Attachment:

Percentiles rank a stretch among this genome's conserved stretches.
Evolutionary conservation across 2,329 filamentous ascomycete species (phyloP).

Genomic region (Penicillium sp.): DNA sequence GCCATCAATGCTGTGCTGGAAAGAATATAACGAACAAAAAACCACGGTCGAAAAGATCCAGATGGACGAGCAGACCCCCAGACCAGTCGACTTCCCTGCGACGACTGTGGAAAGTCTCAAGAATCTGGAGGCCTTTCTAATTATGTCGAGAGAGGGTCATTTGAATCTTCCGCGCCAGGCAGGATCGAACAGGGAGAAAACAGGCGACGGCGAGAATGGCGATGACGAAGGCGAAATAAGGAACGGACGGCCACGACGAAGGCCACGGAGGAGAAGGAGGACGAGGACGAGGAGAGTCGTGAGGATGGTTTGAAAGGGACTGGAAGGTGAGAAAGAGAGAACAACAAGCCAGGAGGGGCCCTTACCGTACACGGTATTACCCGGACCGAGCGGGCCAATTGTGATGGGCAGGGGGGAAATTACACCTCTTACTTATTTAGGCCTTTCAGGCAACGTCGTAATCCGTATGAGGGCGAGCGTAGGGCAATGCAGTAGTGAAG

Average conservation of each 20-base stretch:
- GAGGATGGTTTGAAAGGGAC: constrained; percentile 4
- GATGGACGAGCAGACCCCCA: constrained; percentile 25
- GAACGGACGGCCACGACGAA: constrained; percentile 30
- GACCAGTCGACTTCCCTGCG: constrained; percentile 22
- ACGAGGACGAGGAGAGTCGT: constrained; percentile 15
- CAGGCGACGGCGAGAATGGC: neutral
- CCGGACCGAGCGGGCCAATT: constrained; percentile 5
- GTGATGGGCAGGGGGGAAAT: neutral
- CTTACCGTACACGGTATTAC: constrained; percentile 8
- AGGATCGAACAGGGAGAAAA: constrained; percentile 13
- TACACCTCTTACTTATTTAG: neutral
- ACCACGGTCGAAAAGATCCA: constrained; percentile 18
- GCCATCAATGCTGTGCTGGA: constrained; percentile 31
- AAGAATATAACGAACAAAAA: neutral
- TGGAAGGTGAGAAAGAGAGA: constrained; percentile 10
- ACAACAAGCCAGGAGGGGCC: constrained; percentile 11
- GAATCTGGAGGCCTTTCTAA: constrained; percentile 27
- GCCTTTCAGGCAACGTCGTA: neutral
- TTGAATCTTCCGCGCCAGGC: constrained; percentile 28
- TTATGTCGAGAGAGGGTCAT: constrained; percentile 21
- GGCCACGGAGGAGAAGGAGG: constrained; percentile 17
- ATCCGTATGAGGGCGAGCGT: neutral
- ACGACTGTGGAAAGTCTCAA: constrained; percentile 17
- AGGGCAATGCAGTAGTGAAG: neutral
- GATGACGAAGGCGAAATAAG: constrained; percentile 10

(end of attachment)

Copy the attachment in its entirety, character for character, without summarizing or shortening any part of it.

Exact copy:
Percentiles rank a stretch among this genome's conserved stretches.
Evolutionary conservation across 2,329 filamentous ascomycete species (phyloP).

Genomic region (Penicillium sp.): DNA sequence GCCATCAATGCTGTGCTGGAAAGAATATAACGAACAAAAAACCACGGTCGAAAAGATCCAGATGGACGAGCAGACCCCCAGACCAGTCGACTTCCCTGCGACGACTGTGGAAAGTCTCAAGAATCTGGAGGCCTTTCTAATTATGTCGAGAGAGGGTCATTTGAATCTTCCGCGCCAGGCAGGATCGAACAGGGAGAAAACAGGCGACGGCGAGAATGGCGATGACGAAGGCGAAATAAGGAACGGACGGCCACGACGAAGGCCACGGAGGAGAAGGAGGACGAGGACGAGGAGAGTCGTGAGGATGGTTTGAAAGGGACTGGAAGGTGAGAAAGAGAGAACAACAAGCCAGGAGGGGCCCTTACCGTACACGGTATTACCCGGACCGAGCGGGCCAATTGTGATGGGCAGGGGGGAAATTACACCTCTTACTTATTTAGGCCTTTCAGGCAACGTCGTAATCCGTATGAGGGCGAGCGTAGGGCAATGCAGTAGTGAAG

Average conservation of each 20-base stretch:
- GAGGATGGTTTGAAAGGGAC: constrained; percentile 4
- GATGGACGAGCAGACCCCCA: constrained; percentile 25
- GAACGGACGGCCACGACGAA: constrained; percentile 30
- GACCAGTCGACTTCCCTGCG: constrained; percentile 22
- ACGAGGACGAGGAGAGTCGT: constrained; percentile 15
- CAGGCGACGGCGAGAATGGC: neutral
- CCGGACCGAGCGGGCCAATT: constrained; percentile 5
- GTGATGGGCAGGGGGGAAAT: neutral
- CTTACCGTACACGGTATTAC: constrained; percentile 8
- AGGATCGAACAGGGAGAAAA: constrained; percentile 13
- TACACCTCTTACTTATTTAG: neutral
- ACCACGGTCGAAAAGATCCA: constrained; percentile 18
- GCCATCAATGCTGTGCTGGA: constrained; percentile 31
- AAGAATATAACGAACAAAAA: neutral
- TGGAAGGTGAGAAAGAGAGA: constrained; percentile 10
- ACAACAAGCCAGGAGGGGCC: constrained; percentile 11
- GAATCTGGAGGCCTTTCTAA: constrained; percentile 27
- GCCTTTCAGGCAACGTCGTA: neutral
- TTGAATCTTCCGCGCCAGGC: constrained; percentile 28
- TTATGTCGAGAGAGGGTCAT: constrained; percentile 21
- GGCCACGGAGGAGAAGGAGG: constrained; percentile 17
- ATCCGTATGAGGGCGAGCGT: neutral
- ACGACTGTGGAAAGTCTCAA: constrained; percentile 17
- AGGGCAATGCAGTAGTGAAG: neutral
- GATGACGAAGGCGAAATAAG: constrained; percentile 10